When it comes to valve type, tubas come with a choice of rotary or piston valves. Similar to the valves of a trumpet, piston valves move up and down while rotary valves direct air into various paths by rotating. Piston valves come standard on most student tubas, while most intermediate and professional models are manufactured with rotary valves.
Is One Finish Better Than the Other?
Tubas have two common finishes: lacquer and silver-plate. If you’re purchasing a student-level tuba, lacquer will be your most popular option, as it’s the preferred choice for students who are just beginning their study. Not only is it very durable and affordable, but it gives the instrument a beautiful deep and dark sound in the lower registers. While lacquers can come in different colors, including gold and silver, clear lacquer is the most common type found in tubas. It’s transparent and complements the natural color of the instrument’s material. Note: the color of lacquer doesn’t affect the sound of the tuba, so a clear lacquered instrument will have the same sound quality as one that’s lacquered in a gold finish.
Silver-plate is another finish option, but it’s better suited for more advanced players who know how to properly maintain their instrument. It requires a lot of polishing to maintain its shiny appearance. Although it offers a warmer sound that many players prefer, it’s upkeep isn’t suitable for everyone.
Does the Manufacturer Really Matter?
As with virtually any other major purchase, the cost of a tuba has a lot to do with who manufactures it. If you don’t know anything about tubas, it’s a good idea to stick with recognized names in the industry that have a reputation for manufacturing high-quality instruments, such as Miraphone and Yamaha. Brand names become even more important when purchasing a used instrument, as better brands tend to hold up better over time. At the end of the day, better brands are going to cost more money so, if you’re on a tight budget, do your homework and find a lesser-known brand with great reviews to boot. Better yet, speak with your child’s music instructor for more information about which brand and price-point may be right for you.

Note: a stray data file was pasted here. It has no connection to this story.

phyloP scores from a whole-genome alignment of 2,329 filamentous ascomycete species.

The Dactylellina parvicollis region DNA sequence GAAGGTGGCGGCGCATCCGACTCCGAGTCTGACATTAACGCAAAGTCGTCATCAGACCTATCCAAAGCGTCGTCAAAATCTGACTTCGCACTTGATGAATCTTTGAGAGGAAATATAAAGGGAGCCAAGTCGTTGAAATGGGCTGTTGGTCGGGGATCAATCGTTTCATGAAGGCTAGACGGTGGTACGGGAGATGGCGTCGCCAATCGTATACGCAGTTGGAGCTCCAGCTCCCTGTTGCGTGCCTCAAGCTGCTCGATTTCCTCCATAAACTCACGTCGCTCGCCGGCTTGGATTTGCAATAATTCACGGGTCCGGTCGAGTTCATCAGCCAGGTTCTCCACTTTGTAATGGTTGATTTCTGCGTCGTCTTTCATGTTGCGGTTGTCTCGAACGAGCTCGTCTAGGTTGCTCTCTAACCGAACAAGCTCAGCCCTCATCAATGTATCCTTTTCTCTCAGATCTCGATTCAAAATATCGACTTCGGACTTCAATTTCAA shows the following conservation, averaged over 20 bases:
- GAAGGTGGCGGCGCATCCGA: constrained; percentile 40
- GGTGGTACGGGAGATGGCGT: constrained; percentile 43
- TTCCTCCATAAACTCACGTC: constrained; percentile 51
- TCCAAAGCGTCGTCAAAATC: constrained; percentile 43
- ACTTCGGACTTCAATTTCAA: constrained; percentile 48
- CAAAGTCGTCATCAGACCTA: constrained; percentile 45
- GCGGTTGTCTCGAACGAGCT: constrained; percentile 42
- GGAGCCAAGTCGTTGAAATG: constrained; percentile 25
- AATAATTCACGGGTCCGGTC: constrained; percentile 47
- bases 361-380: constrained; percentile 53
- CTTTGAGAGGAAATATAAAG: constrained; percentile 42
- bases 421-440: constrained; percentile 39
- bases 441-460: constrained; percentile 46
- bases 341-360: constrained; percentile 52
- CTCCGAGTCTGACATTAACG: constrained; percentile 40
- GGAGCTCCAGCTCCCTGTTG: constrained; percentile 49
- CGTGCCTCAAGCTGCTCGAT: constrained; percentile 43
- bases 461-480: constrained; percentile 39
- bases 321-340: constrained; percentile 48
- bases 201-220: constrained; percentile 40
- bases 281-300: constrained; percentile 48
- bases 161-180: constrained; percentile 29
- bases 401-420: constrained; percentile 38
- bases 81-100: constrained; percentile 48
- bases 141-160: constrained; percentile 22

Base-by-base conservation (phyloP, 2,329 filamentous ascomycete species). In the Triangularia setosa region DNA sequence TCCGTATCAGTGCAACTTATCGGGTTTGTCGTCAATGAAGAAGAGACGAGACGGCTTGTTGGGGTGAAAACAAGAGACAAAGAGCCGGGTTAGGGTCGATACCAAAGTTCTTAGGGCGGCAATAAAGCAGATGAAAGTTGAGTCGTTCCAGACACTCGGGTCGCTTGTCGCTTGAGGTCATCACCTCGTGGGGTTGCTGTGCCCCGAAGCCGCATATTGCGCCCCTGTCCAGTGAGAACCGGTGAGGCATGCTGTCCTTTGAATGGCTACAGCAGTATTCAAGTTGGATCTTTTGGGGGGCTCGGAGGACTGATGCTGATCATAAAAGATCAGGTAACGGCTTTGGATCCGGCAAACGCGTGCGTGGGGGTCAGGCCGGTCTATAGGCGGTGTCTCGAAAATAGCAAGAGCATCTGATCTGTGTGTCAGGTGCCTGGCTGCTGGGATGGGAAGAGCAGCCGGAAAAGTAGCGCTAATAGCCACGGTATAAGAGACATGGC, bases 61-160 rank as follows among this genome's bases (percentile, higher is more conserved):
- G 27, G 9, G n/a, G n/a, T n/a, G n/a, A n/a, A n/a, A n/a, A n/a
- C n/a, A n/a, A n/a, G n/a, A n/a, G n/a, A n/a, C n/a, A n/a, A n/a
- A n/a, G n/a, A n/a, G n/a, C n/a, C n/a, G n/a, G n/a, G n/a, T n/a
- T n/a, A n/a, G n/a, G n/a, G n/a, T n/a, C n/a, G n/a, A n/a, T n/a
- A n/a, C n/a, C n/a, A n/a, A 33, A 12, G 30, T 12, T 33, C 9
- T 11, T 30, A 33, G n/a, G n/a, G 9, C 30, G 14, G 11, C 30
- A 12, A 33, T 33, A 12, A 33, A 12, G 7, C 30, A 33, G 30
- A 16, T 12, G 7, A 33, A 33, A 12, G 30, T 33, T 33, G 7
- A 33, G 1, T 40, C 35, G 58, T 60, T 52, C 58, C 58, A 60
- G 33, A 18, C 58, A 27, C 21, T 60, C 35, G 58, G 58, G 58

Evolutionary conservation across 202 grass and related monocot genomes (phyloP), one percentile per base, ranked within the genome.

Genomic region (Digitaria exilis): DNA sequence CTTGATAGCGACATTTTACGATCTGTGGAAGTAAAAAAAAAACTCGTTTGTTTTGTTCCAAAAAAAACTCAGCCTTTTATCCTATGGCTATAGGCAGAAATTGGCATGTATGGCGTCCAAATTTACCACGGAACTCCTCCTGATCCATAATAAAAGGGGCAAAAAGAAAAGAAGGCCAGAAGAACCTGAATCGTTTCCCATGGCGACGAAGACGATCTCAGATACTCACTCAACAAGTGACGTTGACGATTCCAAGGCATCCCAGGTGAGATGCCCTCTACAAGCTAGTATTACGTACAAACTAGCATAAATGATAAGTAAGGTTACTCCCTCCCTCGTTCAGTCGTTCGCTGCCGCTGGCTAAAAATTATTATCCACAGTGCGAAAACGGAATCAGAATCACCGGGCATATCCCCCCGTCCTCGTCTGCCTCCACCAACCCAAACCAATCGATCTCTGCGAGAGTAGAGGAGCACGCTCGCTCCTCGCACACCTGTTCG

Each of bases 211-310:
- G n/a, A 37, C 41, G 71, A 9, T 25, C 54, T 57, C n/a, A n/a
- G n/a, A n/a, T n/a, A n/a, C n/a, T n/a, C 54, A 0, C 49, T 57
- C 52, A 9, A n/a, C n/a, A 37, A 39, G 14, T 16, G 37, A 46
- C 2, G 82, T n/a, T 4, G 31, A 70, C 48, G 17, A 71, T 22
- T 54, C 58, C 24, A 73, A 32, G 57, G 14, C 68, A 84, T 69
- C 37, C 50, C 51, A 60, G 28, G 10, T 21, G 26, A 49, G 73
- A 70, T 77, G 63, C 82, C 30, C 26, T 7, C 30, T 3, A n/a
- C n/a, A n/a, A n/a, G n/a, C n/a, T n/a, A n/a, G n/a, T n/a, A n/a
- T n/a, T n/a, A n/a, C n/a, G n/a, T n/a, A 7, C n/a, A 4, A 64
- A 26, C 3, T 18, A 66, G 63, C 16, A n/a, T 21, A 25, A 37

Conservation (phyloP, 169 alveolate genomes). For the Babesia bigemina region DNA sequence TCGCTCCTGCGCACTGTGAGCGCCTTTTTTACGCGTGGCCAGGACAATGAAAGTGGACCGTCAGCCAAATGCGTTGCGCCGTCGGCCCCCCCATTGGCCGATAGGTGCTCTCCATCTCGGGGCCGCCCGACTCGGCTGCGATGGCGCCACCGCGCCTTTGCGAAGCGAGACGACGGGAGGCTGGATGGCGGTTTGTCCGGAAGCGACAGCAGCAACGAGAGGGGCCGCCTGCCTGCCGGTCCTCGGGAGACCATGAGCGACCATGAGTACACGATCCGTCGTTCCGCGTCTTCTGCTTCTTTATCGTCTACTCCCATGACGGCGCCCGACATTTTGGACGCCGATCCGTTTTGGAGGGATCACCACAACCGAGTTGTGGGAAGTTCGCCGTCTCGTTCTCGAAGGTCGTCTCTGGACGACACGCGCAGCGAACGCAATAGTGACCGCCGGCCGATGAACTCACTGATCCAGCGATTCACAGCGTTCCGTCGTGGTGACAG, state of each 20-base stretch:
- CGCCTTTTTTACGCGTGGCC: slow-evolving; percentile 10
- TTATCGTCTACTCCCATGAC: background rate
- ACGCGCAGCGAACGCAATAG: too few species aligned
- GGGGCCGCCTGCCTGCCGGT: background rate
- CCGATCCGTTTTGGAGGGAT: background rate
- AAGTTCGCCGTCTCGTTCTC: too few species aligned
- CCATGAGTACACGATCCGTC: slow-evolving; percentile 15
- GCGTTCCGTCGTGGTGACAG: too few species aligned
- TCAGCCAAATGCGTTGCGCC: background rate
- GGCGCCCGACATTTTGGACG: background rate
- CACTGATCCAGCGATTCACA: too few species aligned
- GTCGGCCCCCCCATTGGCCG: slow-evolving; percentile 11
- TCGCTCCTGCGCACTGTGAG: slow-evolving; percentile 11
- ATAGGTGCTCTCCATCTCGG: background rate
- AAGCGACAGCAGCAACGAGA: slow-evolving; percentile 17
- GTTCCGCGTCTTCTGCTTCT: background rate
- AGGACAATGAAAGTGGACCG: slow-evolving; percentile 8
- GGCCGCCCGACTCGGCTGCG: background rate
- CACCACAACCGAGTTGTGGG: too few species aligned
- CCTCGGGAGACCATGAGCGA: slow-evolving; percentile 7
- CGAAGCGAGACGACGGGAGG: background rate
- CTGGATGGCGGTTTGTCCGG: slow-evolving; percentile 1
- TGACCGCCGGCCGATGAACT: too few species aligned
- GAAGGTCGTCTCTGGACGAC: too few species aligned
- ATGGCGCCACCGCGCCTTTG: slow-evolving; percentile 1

New or Used- Which Should I Choose?
In some cases, purchasing a used tuba is acceptable, as long as the previous owner took good care of the instrument. When purchasing a refurbished or like-new tuba, make sure it’s in good condition. While there may be plenty of used tuba listings on sites like eBay, unless you can physically inspect the instrument yourself purchasing a brand new tuba is your best bet. If you aren’t sure about your child’s commitment to the instrument, renting a tuba is another viable option. In some cases, you can even participate in a rent-to-own program, where your monthly rental payment goes toward the cost of the tuba and, once the tuba is paid in full, it’s yours to own. Although there’s nothing wrong with purchasing a used tuba, experts recommend purchasing a brand new tuba mouthpiece for sanitary purposes.
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I found it very useful read.
Tubas don’t transpose. They read concert pitch always.
Tubas aren’t limited to 5 valves. Many F tubas have 6.